Cornea Transplant Patient Grateful for Donor
Lisa Holt thinks about the family of her eye donor every March — National Eye Donor Month — and is grateful.
“His family gave a total stranger the gift of sight. That truly is remarkable,” she said.
Holt, from Lonoke, is no stranger to eye problems. She started wearing glasses in the second grade and contacts in the fifth grade. Then, in 1995 at age 26, she began noticing changes in her left eye. She described it as having a water balloon over her eye.
As a radiology student at UAMS, Holt had trouble doing simple classroom tasks.
“If I had a tube I needed to put a clamp on, with both eyes open I would miss the tube because of the way my cornea bulged out and watered a lot,” she said. “I would have to close my left eye.”
In 1995, Holt was diagnosed with an aggressive type of keratoconus by an ophthalmologist. Keratoconus is a progressive eye disease in which the normally round cornea of the eye thins and begins to bulge into a cone-like shape. This curve causes astigmatism and nearsightedness. It usually affects both eyes, but in Holt’s case, it only affected the left eye.
Holt was referred to a cornea specialist, but sought a second opinion from an ophthalmologist at the UAMS Harvey and Bernice Jones Eye Institute and the John L. McClellan Memorial Veterans Hospital.
Holt was fitted with three types of contacts to reduce her astigmatism and to delay surgery, but none of the options worked because of the bulge in the cornea.
“If you looked at my face from the side, you could see the soft contact sitting on my eyelash — that’s how bad it was,” she said.
Holt was put on the cornea transplant waiting list at the Arkansas Lions Bank and Laboratory at UAMS. A week later, she was notified that she had a cornea donation from a 15-year-old male.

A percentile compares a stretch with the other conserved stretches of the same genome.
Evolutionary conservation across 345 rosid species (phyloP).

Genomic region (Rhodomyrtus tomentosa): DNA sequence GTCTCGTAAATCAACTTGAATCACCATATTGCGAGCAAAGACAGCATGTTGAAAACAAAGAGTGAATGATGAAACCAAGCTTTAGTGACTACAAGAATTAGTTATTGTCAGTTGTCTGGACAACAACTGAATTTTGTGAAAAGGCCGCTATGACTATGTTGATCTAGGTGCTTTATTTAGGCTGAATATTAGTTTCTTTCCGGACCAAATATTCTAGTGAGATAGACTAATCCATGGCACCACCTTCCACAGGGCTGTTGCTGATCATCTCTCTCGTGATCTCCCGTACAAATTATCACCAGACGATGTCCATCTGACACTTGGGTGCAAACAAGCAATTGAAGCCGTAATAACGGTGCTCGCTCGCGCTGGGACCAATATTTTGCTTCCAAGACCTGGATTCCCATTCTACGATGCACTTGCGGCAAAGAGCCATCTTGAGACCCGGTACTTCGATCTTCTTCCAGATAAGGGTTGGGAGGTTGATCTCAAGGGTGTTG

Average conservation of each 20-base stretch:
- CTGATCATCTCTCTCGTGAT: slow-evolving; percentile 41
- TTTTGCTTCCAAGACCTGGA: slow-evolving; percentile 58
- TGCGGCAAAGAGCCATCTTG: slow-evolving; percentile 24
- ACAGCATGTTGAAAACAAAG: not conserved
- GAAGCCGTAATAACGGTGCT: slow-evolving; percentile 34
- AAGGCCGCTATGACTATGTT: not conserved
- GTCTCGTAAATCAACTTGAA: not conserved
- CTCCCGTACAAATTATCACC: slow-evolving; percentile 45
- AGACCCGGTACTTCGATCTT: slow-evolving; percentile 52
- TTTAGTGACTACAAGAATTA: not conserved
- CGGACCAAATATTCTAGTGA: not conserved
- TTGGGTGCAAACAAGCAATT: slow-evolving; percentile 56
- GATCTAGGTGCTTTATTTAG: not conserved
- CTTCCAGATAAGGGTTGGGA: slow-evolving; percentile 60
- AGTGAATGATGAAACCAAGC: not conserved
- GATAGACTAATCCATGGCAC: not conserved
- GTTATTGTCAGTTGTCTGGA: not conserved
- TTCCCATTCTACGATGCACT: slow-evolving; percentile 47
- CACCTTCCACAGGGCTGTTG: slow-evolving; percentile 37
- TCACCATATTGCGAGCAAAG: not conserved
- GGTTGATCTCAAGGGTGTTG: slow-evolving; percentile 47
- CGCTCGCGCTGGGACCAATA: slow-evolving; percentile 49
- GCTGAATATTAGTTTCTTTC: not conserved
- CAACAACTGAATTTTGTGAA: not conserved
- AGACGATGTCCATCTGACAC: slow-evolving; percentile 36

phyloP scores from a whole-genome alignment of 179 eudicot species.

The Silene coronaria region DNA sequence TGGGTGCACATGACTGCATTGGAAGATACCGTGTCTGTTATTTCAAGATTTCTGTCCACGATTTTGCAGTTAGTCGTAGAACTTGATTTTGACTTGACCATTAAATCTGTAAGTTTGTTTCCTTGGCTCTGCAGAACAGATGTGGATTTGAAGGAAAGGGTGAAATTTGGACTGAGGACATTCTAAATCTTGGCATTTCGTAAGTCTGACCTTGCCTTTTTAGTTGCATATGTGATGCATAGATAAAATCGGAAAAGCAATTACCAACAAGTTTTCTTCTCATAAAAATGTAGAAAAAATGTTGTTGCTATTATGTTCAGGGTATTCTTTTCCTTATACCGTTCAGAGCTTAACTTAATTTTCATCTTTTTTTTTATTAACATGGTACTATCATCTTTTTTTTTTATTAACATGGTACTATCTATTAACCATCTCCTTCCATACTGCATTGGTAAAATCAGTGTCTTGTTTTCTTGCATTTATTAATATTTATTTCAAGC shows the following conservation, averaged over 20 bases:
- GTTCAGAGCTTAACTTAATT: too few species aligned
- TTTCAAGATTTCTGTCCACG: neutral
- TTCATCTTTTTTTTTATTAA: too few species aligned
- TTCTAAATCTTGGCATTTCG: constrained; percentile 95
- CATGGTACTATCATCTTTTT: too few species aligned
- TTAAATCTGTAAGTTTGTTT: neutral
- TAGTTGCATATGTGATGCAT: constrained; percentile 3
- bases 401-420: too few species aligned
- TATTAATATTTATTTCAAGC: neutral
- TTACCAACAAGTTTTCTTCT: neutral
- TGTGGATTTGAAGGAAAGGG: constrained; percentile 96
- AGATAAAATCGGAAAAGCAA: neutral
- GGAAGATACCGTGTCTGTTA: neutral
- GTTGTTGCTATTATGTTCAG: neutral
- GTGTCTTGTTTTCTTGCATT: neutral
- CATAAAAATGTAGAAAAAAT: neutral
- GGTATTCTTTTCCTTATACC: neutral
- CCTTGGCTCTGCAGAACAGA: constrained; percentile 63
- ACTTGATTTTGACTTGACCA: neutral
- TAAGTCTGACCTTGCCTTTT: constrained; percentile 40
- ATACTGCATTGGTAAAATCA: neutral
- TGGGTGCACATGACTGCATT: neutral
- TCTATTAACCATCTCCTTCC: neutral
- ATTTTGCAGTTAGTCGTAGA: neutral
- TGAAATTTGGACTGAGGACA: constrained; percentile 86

Holt said the surgery went smoothly.
“During surgery the ophthalmologist actually let my sister go in with me and she held my hand all the way through the surgery,” she said. “I really had no trouble at all. I had a few days where I didn’t feel that well, but most of it was a relaxing six weeks off.”
The year after her surgery, Holt said her eye started showing signs of rejecting the transplant.
“JEI increased my steroid shots and pulled me out of it within just a couple of weeks, and I was back to being fine,” she said.
Today, Holt’s doctors say her cornea is “wonderful.” However, there are signs that Holt’s keratoconus is starting to reoccur around the outer edge of the cornea.
“So long as the contact continues to fit, I won’t have to have surgery for several years,” she said.
Holt’s transplant not only changed her vision, but it changed her friends’ minds about eye and organ donation.
“After my cornea transplant, I know several of my friends who became organ donors,” she said. “That meant a lot. I sure became a donor, as well.”
Arkansas Lions Eye Bank, the only eye bank in Arkansas, was established in 1986 and obtains, prepares and delivers eye tissue to transplanting surgeons all over the state and occasionally across the country and around the world.
Every year since 2010, the bank has collected tissue for around 400 cornea transplants.
Geoff Brown, executive director of the eye bank, encourages people to consider becoming an eye donor.
“There’s always going to be a need,” Brown said. “When you donate, most corneas are going to directly help other Arkansans.
For information on eye donation, visit http://eye.uams.edu/arkansas-lions-eye-bank-lab/.